Supreme court cases of the 19th century that increased states' powers?
whoops no i meant 1900s lol sorry. I had both of the two you gave me, it would really help if you cold give me one or two other cases that happened in the 1900s
- EisbärLv 79 years agoFavorite Answer
United States v. Lopez - the first United States Supreme Court case since the New Deal to set limits to Congress's power under the Commerce Clause of the United States Constitution.
Gonzales v. Oregon - ruled that the United States Attorney General could not enforce the federal Controlled Substances Act against physicians who prescribed drugs, in compliance with Oregon state law, for the assisted suicide of the terminally ill.
These are just two of them that came to mind. I am sure there are plenty more.
EDIT: Wait, do you only want cases in the 1800's? I just realized it says cases "of" the 19th century, and I first read it as "since" the 19th century. Let me look up some cases of the 1800's because Lopez was decided in 1995, and Gonzales was decided in 2006. I'll be back after a word from our sponsor. Haha..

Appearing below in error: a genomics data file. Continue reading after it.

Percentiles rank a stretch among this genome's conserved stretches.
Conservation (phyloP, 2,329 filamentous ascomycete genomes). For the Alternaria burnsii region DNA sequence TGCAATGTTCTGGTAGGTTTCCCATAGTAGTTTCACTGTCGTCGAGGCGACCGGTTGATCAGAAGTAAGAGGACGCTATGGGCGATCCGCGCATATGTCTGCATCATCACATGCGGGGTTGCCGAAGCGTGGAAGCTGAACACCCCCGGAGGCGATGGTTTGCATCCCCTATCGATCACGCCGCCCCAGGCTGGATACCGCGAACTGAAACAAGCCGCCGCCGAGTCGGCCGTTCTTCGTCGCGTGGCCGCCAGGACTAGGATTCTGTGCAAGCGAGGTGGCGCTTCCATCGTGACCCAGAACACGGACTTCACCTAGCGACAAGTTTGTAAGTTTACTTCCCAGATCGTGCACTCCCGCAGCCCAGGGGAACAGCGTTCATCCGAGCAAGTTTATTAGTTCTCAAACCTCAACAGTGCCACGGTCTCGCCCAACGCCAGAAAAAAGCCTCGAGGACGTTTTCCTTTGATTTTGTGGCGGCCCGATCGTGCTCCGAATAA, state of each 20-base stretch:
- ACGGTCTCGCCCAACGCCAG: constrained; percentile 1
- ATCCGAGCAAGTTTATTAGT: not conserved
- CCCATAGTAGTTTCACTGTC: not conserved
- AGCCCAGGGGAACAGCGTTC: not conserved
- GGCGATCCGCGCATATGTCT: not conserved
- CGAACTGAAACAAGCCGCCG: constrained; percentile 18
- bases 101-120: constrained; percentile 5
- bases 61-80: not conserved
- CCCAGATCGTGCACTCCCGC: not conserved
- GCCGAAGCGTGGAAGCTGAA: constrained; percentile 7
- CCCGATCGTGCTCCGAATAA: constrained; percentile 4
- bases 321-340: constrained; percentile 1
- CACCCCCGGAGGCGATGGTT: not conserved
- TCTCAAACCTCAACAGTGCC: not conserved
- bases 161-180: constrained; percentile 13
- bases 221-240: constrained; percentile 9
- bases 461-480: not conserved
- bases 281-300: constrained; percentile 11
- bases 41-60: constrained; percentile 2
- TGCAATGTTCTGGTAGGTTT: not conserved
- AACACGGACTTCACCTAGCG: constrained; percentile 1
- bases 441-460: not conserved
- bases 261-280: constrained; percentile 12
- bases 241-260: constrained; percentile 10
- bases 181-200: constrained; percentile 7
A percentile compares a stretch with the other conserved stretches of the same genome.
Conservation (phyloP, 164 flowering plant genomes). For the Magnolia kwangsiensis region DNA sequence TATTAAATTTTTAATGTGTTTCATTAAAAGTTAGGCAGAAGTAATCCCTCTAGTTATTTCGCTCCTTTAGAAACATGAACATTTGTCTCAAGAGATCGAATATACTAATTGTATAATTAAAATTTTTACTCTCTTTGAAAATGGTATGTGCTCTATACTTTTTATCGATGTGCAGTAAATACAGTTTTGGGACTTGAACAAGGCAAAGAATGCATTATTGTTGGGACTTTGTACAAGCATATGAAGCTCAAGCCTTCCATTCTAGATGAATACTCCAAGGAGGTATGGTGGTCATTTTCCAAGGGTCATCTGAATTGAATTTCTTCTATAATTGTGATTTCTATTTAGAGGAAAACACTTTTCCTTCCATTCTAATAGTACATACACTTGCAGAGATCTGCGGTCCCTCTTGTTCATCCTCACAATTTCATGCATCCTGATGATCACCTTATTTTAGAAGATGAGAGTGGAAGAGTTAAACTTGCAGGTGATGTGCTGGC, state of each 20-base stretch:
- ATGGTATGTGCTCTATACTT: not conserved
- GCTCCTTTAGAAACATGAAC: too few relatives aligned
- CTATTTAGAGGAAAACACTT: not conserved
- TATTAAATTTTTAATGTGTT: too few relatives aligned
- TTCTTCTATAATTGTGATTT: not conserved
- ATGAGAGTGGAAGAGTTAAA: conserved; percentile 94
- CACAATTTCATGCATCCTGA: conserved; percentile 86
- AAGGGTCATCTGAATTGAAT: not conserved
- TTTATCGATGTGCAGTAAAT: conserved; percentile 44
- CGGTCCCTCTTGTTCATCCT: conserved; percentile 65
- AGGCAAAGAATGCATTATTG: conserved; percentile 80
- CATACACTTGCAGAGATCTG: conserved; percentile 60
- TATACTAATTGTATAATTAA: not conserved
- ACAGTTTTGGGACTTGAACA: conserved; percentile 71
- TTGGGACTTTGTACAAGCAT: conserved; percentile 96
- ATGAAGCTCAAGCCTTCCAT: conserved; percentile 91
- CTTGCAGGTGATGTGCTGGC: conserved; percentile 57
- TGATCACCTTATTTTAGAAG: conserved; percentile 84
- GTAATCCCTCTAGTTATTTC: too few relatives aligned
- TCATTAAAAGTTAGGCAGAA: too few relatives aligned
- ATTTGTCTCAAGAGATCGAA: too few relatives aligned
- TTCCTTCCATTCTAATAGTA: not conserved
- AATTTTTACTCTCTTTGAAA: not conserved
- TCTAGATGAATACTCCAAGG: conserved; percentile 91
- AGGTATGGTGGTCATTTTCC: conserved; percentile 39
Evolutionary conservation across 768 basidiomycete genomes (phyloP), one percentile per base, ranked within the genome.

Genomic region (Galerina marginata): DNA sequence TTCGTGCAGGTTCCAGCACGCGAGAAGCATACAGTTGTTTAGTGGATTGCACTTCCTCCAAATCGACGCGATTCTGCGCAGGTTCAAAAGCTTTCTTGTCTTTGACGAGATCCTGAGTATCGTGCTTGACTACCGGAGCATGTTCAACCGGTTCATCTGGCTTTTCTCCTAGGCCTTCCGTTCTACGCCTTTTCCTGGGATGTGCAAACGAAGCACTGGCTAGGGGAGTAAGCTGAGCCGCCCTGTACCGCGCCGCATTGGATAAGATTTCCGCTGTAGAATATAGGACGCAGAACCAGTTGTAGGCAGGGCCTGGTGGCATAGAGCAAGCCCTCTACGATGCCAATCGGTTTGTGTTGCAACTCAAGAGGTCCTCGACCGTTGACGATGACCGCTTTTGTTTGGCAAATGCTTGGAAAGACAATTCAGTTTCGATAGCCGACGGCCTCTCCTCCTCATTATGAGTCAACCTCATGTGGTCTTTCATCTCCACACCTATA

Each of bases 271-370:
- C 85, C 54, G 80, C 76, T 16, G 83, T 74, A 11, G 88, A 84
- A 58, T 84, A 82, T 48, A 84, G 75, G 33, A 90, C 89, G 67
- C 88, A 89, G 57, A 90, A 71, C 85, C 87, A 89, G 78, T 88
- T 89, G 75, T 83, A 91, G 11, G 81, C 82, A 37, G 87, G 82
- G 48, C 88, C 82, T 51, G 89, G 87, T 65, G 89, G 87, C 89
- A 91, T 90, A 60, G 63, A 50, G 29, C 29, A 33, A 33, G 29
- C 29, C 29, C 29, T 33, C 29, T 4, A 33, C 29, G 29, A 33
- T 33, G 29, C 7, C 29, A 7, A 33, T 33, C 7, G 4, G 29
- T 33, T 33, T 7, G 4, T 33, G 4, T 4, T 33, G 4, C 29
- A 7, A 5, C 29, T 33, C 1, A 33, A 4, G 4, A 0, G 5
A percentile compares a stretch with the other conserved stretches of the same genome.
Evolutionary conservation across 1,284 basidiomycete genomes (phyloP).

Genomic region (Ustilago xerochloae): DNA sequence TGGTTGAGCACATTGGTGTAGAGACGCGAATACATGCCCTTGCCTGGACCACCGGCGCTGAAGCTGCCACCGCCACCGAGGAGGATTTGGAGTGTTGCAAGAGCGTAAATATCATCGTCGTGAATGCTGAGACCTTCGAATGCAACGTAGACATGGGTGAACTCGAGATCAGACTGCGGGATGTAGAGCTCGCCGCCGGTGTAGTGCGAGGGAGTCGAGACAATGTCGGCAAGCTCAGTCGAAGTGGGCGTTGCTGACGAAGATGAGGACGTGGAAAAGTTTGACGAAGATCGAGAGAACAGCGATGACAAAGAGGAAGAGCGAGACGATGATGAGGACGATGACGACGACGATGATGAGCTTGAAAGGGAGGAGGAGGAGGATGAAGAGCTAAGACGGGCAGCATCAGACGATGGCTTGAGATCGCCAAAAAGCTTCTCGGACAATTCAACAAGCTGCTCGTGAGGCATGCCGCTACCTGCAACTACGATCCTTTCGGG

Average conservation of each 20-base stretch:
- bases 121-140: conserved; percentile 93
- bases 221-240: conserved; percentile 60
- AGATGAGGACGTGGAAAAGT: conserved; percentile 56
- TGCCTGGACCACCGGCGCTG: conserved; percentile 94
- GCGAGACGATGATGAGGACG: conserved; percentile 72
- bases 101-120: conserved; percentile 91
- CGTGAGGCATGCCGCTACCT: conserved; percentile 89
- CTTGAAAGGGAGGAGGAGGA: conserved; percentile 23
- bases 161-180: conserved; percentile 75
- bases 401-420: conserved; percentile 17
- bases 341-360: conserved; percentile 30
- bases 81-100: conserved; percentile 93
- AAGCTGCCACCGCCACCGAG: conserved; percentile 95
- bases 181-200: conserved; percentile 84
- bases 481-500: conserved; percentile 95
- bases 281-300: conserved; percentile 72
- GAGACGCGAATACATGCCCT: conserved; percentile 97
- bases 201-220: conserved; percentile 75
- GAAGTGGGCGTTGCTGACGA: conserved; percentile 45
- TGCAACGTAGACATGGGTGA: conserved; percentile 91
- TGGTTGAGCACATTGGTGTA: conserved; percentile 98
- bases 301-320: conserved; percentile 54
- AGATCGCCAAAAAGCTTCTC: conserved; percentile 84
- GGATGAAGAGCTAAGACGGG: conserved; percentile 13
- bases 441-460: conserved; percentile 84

EDIT AGAIN: Well, I'm back, but unfortunately, there aren't very many cases I can find from way back in the 1800's that deal with the 10th Amendment and state's sovereign immunity, HOWEVER, Marbury v. Madison (1803) gave the power of federal judicial review, and although that sounds all federally, and all that, it actually gives states' a remedy to settle disputes in regards to interpreting the Constitition as opposed to having the government just say whatever they say goes, so Marbury v. Madison is one of the biggest cases, and it technically limits federal powers, because every case that is heard in front of the Supreme Court that involves a government as a party (See both cases I mentioned, as they both are the feds versus a state's right) has to surpass the Supreme Court's interpretation that whatever they are doing is in fact Constitutional. So I would say it fits the bill, or at least without the power of Judicial Review, we would have no way to contest what the government tries to do. So thank your lucky stars we have a Supreme Court because without them, it would be all whatever the feds want.